One theory of how gunpowder came to Europe is that it made its way along the Silk Road through the Middle East; another is that it was brought to Europe during the Mongol invasion in the first half of the 13th century.
First mention of firearms in Russia is found in "Sofiiskii vremennik" chronicle, where it is stated that during the 1382 defense of Moscow from Tokhtamysh's Golden Horde, Muscovites used "tiufiaks" firearms (Russian: "§ä§ð§æ§ñ§Ü§Ú"; this word derives from Turkic "t¨¹feng", meaning "gun"), which were of Eastern origin.
Around the late 1400s in Europe, smaller and portable hand-held cannons were developed, creating in effect the first smooth-bore personal firearm. As the centuries progressed, these hand-held cannons evolved into the flintlock rifle, then the breech loader and finally the automatic.
Breech loaders became practical in the 1860s when metallurgy developed sufficiently that brass could be worked into fixed ammunition. Previously each round was custom made as needed: the shooter poured loose powder down the barrel, used leather or cloth for wadding if time allowed, selected a suitable projectile (lead ball, rocks, arrow, or nail), then seated the projectile on top of the powder charge by means of a ramrod. Performance was erratic. Fixed ammunition combined a primer, the pre-measured charge, and the projectile in a water resistant brass "cartridge case". Most importantly, the soft brass expanded under pressure of the gas to seal the rear end of the barrel; which prevented the shooter from being maimed by escaping high pressure gases when he pulled the trigger.
A repeating firearm or "repeater" is a firearm that holds more than one cartridge and can be fired more than once between loadings. Some repeating firearms require manipulation of a bolt, lever, or slide to eject the fired cartridge case, draw a fresh cartridge from the "magazine," and insert it into the firing chamber, and "cock" (draw to the rear and place under spring tension) the hammer or striker, so that pulling the trigger will fire the weapon. Others use either the firearm's recoil, or a small portion of the propellant gas drawn from the barrel, to operate the firearm's mechanism and ready it for the next shot. Such firearms are sometimes called "self-loading," but are more commonly known as "semi-automatic," if they fire one shot for every pull of the trigger, or "automatic" or "full auto" if they continue to fire until the trigger is released or the magazine is empty. A revolver is a unique type of firearm in which a rotating cylinder holds a number of cartridges; the cylinder "revolves" to align each "chamber" or "charge hole" with the rear of the barrel, hold the cartridge and contain the pressure (up to 65,000 pounds per square inch or 450 MPa) produced when the cartridge is fired. Thus the cylinder serves as both magazine and firing chambers. There are also "single shot" and multiple-barrel firearms, which hold only one cartridge per barrel and must be reloaded manually between shots.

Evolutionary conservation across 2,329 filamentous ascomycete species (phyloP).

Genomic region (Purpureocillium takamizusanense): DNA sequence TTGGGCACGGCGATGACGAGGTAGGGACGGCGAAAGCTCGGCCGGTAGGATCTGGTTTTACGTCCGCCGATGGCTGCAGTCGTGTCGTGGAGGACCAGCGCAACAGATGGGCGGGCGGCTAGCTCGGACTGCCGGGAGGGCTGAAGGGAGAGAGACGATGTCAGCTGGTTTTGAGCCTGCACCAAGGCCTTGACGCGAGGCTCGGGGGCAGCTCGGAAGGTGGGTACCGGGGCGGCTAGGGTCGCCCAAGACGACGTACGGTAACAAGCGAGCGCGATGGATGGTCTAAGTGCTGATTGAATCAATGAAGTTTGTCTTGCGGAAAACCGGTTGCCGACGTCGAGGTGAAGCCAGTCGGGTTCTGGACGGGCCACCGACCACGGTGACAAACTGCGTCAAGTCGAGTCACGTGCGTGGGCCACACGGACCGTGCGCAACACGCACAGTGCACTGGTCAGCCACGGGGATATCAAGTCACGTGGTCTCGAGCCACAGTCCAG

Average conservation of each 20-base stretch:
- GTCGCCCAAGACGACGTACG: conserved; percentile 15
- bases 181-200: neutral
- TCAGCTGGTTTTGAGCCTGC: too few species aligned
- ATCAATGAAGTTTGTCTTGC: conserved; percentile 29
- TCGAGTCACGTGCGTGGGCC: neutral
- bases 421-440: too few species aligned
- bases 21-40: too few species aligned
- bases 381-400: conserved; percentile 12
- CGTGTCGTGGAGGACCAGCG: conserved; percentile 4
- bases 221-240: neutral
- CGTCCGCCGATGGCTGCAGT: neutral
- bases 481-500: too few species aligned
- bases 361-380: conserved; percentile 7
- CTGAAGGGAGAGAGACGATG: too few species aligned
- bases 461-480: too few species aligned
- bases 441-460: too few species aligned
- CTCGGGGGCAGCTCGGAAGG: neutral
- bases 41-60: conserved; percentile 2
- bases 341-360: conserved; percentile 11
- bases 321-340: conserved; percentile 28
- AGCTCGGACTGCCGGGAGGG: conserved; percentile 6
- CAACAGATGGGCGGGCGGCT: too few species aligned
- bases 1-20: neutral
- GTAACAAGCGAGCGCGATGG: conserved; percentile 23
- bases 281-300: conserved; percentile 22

Early firearms had to be cocked and caught by the "sear," which holds the hammer back, before each shot. Pulling the trigger allows the hammer or striker to fly forward, striking the "firing pin," which then strikes the "primer," igniting an impact-sensitive chemical compound (historically, first fulminate of mercury, then potassium chlorate, now lead styphnate) which shoots a flame through the "flash hole" into the cartridge's propellant chamber, igniting the propellant.
The earliest repeating firearms were revolvers, (revolving rifles were sometimes called "turret guns") and were "single action" in that they could only be fired one way: by manually cocking the mechanism (drawing the hammer to the rear with the thumb) before each shot. This design dates from 1836, with the introduction of the Colt Patterson, or even earlier. Though they are slower to reload and fire than some other types of firearms, single-action revolvers are of a simple, strong design, and are still made, though they are nowadays used more often for hunting than for self-defense. The double-action revolver is a design almost as old as the single action. A double-action revolver can be fired in either of two ways. One can cock the hammer (the action of which moves levers to rotate the cylinder and align a fresh cartridge with the rear of the barrel), then pull the trigger for each shot ("single-action mode") or one may simply pull the trigger, through a longer, heavier stroke. This causes levers and springs to both rotate the cylinder and draw the hammer to the rear, then release it, firing the cartridge. Firing a double-action revolver in single-action mode tends to be more accurate, because the trigger pull is much shorter and lighter (usually four or five pounds / 18−22 pascals of pressure is required, whereas in double-action mode twelve to twenty pounds / 53−90 pascals is needed) and the firearm is less likely to be moved off target by the effort required of the shooter in pulling the trigger.
Self-loaders are firearms that use some of the discharge energy to reload the firearm. These are also called semi-automatics. These are typically fed from a tube or detachable magazine, commonly but incorrectly referred to as a ¡°clip¡± (which correctly denotes a magazine reloading device used in certain rifles, or a retainer for flangeless bullets used in certain revolvers).
Automatics (also called full autos, machine guns, or machine pistols) were not practical until the development of smokeless powder in the late 1800s. Black powder caused too much fouling of the mechanism to allow automatics or self-loaders to be reliable.